"Eggbeater" turbines, or Darrieus turbines,
which were named after the French inventor,
Georges Darrieus. They have good
efficiency, but produce large torque ripple
and cyclic stress on the tower, which
contributes to poor reliability. Also, they
generally require some external power
source, or an additional Savonius rotor, to
start turning, because the starting torque is 11
very low.

VAWT sub-types
Savonius wind turbine
These are drag-type devices with two (or
more) scoops that are used in anemometers,
Flettner vents (commonly seen on bus and
van roofs), and in some high-reliability lowefficiency power turbines. They are always
self-starting if there are at least three scoops.
They sometimes have long helical scoops to
give a smooth torque.
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VAWT advantages
Lower construction cost as compared to HAWTs because there is no need to build a massive tower
structure to support the heavy HAWT blades and turbine assembly;
Easier to maintain as the moving parts are located near the ground;
c) Lower wind start-up speeds than HAWTs. Typically, they start creating electricity at 6 m.p.h.
The effective cut-in speed can be made even lower by clever funnelling;
d) Less likely to break in high winds as they usually have a lower Tip-Speed /Wind-Speed ratio.
Also, our VAWT can be partially shielded by the movable doors;
e) Low height useful at locations where laws do not permit structures to be placed high;
f) Hilltops, ridgelines and passes can have faster winds near the ground because the wind is forced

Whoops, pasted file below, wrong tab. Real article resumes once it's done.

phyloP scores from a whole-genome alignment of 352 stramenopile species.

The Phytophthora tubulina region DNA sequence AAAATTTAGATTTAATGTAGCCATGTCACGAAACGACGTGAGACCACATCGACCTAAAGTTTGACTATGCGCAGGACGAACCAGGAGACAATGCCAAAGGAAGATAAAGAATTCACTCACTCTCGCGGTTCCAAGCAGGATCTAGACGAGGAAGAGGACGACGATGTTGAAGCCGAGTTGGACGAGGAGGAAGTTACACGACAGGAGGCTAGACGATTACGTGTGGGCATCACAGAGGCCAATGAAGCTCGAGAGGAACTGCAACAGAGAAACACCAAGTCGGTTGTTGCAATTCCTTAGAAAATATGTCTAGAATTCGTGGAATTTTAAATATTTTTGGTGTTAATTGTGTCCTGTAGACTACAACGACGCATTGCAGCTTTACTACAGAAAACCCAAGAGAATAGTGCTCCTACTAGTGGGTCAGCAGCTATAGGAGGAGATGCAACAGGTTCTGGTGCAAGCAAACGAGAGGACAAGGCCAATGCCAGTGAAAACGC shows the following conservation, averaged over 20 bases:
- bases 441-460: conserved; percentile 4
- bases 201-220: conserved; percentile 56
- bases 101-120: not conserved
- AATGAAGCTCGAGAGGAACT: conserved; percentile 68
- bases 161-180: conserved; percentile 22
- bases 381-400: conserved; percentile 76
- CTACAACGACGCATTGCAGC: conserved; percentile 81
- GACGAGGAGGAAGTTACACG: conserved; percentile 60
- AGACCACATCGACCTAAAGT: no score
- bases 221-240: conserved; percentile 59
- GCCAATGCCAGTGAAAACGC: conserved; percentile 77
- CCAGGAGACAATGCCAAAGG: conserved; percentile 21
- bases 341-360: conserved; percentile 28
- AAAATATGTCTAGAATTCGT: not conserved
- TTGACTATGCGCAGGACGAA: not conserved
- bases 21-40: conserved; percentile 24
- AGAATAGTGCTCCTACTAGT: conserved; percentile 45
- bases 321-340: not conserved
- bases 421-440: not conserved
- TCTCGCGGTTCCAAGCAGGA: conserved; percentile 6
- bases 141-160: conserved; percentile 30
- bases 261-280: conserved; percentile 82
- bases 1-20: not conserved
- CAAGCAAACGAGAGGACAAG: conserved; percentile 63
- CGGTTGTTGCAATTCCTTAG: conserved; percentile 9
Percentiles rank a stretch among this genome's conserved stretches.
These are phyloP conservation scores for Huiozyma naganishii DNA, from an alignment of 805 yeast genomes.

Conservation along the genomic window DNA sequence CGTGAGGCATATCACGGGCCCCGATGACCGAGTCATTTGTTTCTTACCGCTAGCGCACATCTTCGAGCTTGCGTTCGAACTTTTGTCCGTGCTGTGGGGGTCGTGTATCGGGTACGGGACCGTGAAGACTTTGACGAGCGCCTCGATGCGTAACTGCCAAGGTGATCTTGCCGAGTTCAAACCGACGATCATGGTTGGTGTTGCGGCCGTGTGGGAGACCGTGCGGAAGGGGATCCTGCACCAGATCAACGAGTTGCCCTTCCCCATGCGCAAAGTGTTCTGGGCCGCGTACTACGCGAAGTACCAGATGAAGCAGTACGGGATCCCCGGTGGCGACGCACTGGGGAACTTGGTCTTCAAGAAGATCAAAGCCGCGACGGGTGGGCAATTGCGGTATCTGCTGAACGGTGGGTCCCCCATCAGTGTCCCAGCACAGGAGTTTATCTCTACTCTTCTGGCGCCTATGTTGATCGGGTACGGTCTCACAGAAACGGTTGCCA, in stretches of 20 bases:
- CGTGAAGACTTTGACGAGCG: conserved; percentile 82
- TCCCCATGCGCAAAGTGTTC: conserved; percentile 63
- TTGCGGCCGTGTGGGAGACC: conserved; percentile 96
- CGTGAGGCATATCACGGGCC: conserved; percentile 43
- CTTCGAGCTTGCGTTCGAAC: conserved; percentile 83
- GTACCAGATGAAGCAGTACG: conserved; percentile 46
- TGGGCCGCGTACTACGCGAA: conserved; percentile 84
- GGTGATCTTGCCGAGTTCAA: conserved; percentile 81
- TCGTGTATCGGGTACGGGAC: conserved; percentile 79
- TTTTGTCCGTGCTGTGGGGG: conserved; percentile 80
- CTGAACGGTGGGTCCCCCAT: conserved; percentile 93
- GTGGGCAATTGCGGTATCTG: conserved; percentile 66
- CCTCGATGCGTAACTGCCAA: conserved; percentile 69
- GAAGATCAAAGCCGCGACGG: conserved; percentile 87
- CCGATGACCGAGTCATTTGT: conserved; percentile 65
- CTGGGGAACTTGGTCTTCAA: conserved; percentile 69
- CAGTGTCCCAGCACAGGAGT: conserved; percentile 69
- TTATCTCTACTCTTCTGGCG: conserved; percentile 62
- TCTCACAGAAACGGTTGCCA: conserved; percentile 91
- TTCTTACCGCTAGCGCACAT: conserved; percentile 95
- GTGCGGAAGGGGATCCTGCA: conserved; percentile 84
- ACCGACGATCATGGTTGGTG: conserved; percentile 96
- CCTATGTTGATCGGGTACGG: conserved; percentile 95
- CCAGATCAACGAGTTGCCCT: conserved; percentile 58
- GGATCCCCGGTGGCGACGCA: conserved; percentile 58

up a slope or funnelled into a pass and into the path of VAWTs situated close to the ground;
g) Does not need to turn to face the wind if the wind direction changes making them ideal in
turbulent wind conditions. Thus yaw drive not needed, lowering cost;
h) VAWT blades are easily seen by birds;
i) VAWTs are quieter and interfere less with TV, radio & radar signals;
j) VAWT systems can also directly drive pumps which may be used to store wind generated energy.
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VAWT disadvantages
Current VAWTs are less efficient than HAWTs as some blades always oppose wind flow;
Do not take advantage of the stronger wind at higher elevation as the HAWTs do.
* A VAWT that uses guy-wires to hold it in place puts stress on the bottom bearing as all the
weight of the rotor is on the bearing. Guy wires attached to the top bearing increase
downward thrust in wind gusts. Solving this problem requires a superstructure to hold a top
bearing in place to eliminate the downward thrusts of gust events in guy wired models.
* The stress in each blade due to wind loading changes sign twice during each revolution as
the apparent wind direction moves through 360 degrees. This reversal of the stress
increases the likelihood of blade failure by fatigue.
* While VAWTs' parts are located on the ground, they are also located under the weight of
the structure above it, which can make changing out parts nearly impossible without
dismantling the structure if not designed properly.
* Having rotors located close to the ground where wind speeds are lower due to wind shear,
VAWTs may not produce as much energy at a given site as a HAWT with the same
footprint or height.

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DCU VAWT

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Wind Funnelling

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Advantages of new WT
May be made in Ireland;
Lower installation & transport costs;
Efficient;
Less visually obtrusive;
Possible future link-up with SoI